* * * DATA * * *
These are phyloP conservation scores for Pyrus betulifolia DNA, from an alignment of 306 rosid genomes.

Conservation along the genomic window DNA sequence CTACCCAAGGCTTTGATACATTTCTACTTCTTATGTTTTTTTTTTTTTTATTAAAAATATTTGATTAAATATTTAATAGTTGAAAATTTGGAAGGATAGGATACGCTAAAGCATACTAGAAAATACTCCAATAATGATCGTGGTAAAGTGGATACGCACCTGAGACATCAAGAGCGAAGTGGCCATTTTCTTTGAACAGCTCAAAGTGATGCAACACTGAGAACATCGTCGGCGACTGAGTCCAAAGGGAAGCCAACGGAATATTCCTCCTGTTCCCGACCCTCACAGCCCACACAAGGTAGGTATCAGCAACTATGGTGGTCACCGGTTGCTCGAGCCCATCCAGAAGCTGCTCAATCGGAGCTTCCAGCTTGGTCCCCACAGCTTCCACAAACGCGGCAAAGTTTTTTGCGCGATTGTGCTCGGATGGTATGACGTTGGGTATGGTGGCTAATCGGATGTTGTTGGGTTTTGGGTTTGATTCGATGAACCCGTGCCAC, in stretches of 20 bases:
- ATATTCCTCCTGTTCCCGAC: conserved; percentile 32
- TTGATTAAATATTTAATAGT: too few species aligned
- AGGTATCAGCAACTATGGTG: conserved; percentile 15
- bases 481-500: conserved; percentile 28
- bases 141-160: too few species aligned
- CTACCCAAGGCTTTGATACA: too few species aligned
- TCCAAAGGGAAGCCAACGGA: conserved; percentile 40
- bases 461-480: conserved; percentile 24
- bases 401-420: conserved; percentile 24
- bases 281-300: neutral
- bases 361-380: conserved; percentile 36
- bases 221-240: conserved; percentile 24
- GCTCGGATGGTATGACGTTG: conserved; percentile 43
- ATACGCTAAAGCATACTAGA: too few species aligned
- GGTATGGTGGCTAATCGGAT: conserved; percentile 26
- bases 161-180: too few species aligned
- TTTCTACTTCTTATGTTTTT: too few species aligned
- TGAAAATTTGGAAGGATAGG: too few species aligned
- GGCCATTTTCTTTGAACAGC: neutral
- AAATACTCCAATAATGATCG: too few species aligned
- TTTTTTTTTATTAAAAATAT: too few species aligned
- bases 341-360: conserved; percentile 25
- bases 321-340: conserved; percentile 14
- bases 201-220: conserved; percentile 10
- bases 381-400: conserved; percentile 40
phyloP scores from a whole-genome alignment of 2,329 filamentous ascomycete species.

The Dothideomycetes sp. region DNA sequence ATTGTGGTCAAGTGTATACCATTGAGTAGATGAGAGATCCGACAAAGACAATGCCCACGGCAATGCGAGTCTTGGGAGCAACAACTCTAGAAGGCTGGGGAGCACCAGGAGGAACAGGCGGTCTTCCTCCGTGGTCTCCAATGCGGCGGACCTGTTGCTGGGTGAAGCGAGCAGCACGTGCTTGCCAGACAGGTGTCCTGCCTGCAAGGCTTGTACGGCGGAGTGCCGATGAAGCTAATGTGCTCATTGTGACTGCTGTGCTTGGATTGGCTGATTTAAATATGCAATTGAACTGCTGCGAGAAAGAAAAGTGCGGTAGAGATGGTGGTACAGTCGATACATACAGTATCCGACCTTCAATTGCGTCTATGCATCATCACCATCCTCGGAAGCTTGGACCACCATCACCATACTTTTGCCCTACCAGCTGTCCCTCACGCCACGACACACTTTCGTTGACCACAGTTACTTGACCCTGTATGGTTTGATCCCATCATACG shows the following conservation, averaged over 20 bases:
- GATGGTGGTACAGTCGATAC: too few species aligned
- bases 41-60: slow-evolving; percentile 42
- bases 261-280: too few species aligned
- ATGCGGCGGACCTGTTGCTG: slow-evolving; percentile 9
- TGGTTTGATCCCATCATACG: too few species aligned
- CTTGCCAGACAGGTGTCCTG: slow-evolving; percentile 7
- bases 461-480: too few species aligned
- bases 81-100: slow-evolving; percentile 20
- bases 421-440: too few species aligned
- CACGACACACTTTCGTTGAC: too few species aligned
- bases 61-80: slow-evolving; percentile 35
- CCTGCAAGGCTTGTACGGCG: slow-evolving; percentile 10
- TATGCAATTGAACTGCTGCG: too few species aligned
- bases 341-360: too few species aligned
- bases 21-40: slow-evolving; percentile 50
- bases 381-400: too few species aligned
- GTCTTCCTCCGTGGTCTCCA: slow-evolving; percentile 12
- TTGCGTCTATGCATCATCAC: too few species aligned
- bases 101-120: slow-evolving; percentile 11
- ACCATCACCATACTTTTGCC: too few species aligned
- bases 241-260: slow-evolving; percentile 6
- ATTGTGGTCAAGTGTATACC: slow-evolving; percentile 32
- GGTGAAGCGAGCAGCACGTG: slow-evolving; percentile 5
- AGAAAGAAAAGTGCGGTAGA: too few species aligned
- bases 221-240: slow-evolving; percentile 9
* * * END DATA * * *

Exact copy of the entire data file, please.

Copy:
These are phyloP conservation scores for Pyrus betulifolia DNA, from an alignment of 306 rosid genomes.

Conservation along the genomic window DNA sequence CTACCCAAGGCTTTGATACATTTCTACTTCTTATGTTTTTTTTTTTTTTATTAAAAATATTTGATTAAATATTTAATAGTTGAAAATTTGGAAGGATAGGATACGCTAAAGCATACTAGAAAATACTCCAATAATGATCGTGGTAAAGTGGATACGCACCTGAGACATCAAGAGCGAAGTGGCCATTTTCTTTGAACAGCTCAAAGTGATGCAACACTGAGAACATCGTCGGCGACTGAGTCCAAAGGGAAGCCAACGGAATATTCCTCCTGTTCCCGACCCTCACAGCCCACACAAGGTAGGTATCAGCAACTATGGTGGTCACCGGTTGCTCGAGCCCATCCAGAAGCTGCTCAATCGGAGCTTCCAGCTTGGTCCCCACAGCTTCCACAAACGCGGCAAAGTTTTTTGCGCGATTGTGCTCGGATGGTATGACGTTGGGTATGGTGGCTAATCGGATGTTGTTGGGTTTTGGGTTTGATTCGATGAACCCGTGCCAC, in stretches of 20 bases:
- ATATTCCTCCTGTTCCCGAC: conserved; percentile 32
- TTGATTAAATATTTAATAGT: too few species aligned
- AGGTATCAGCAACTATGGTG: conserved; percentile 15
- bases 481-500: conserved; percentile 28
- bases 141-160: too few species aligned
- CTACCCAAGGCTTTGATACA: too few species aligned
- TCCAAAGGGAAGCCAACGGA: conserved; percentile 40
- bases 461-480: conserved; percentile 24
- bases 401-420: conserved; percentile 24
- bases 281-300: neutral
- bases 361-380: conserved; percentile 36
- bases 221-240: conserved; percentile 24
- GCTCGGATGGTATGACGTTG: conserved; percentile 43
- ATACGCTAAAGCATACTAGA: too few species aligned
- GGTATGGTGGCTAATCGGAT: conserved; percentile 26
- bases 161-180: too few species aligned
- TTTCTACTTCTTATGTTTTT: too few species aligned
- TGAAAATTTGGAAGGATAGG: too few species aligned
- GGCCATTTTCTTTGAACAGC: neutral
- AAATACTCCAATAATGATCG: too few species aligned
- TTTTTTTTTATTAAAAATAT: too few species aligned
- bases 341-360: conserved; percentile 25
- bases 321-340: conserved; percentile 14
- bases 201-220: conserved; percentile 10
- bases 381-400: conserved; percentile 40
phyloP scores from a whole-genome alignment of 2,329 filamentous ascomycete species.

The Dothideomycetes sp. region DNA sequence ATTGTGGTCAAGTGTATACCATTGAGTAGATGAGAGATCCGACAAAGACAATGCCCACGGCAATGCGAGTCTTGGGAGCAACAACTCTAGAAGGCTGGGGAGCACCAGGAGGAACAGGCGGTCTTCCTCCGTGGTCTCCAATGCGGCGGACCTGTTGCTGGGTGAAGCGAGCAGCACGTGCTTGCCAGACAGGTGTCCTGCCTGCAAGGCTTGTACGGCGGAGTGCCGATGAAGCTAATGTGCTCATTGTGACTGCTGTGCTTGGATTGGCTGATTTAAATATGCAATTGAACTGCTGCGAGAAAGAAAAGTGCGGTAGAGATGGTGGTACAGTCGATACATACAGTATCCGACCTTCAATTGCGTCTATGCATCATCACCATCCTCGGAAGCTTGGACCACCATCACCATACTTTTGCCCTACCAGCTGTCCCTCACGCCACGACACACTTTCGTTGACCACAGTTACTTGACCCTGTATGGTTTGATCCCATCATACG shows the following conservation, averaged over 20 bases:
- GATGGTGGTACAGTCGATAC: too few species aligned
- bases 41-60: slow-evolving; percentile 42
- bases 261-280: too few species aligned
- ATGCGGCGGACCTGTTGCTG: slow-evolving; percentile 9
- TGGTTTGATCCCATCATACG: too few species aligned
- CTTGCCAGACAGGTGTCCTG: slow-evolving; percentile 7
- bases 461-480: too few species aligned
- bases 81-100: slow-evolving; percentile 20
- bases 421-440: too few species aligned
- CACGACACACTTTCGTTGAC: too few species aligned
- bases 61-80: slow-evolving; percentile 35
- CCTGCAAGGCTTGTACGGCG: slow-evolving; percentile 10
- TATGCAATTGAACTGCTGCG: too few species aligned
- bases 341-360: too few species aligned
- bases 21-40: slow-evolving; percentile 50
- bases 381-400: too few species aligned
- GTCTTCCTCCGTGGTCTCCA: slow-evolving; percentile 12
- TTGCGTCTATGCATCATCAC: too few species aligned
- bases 101-120: slow-evolving; percentile 11
- ACCATCACCATACTTTTGCC: too few species aligned
- bases 241-260: slow-evolving; percentile 6
- ATTGTGGTCAAGTGTATACC: slow-evolving; percentile 32
- GGTGAAGCGAGCAGCACGTG: slow-evolving; percentile 5
- AGAAAGAAAAGTGCGGTAGA: too few species aligned
- bases 221-240: slow-evolving; percentile 9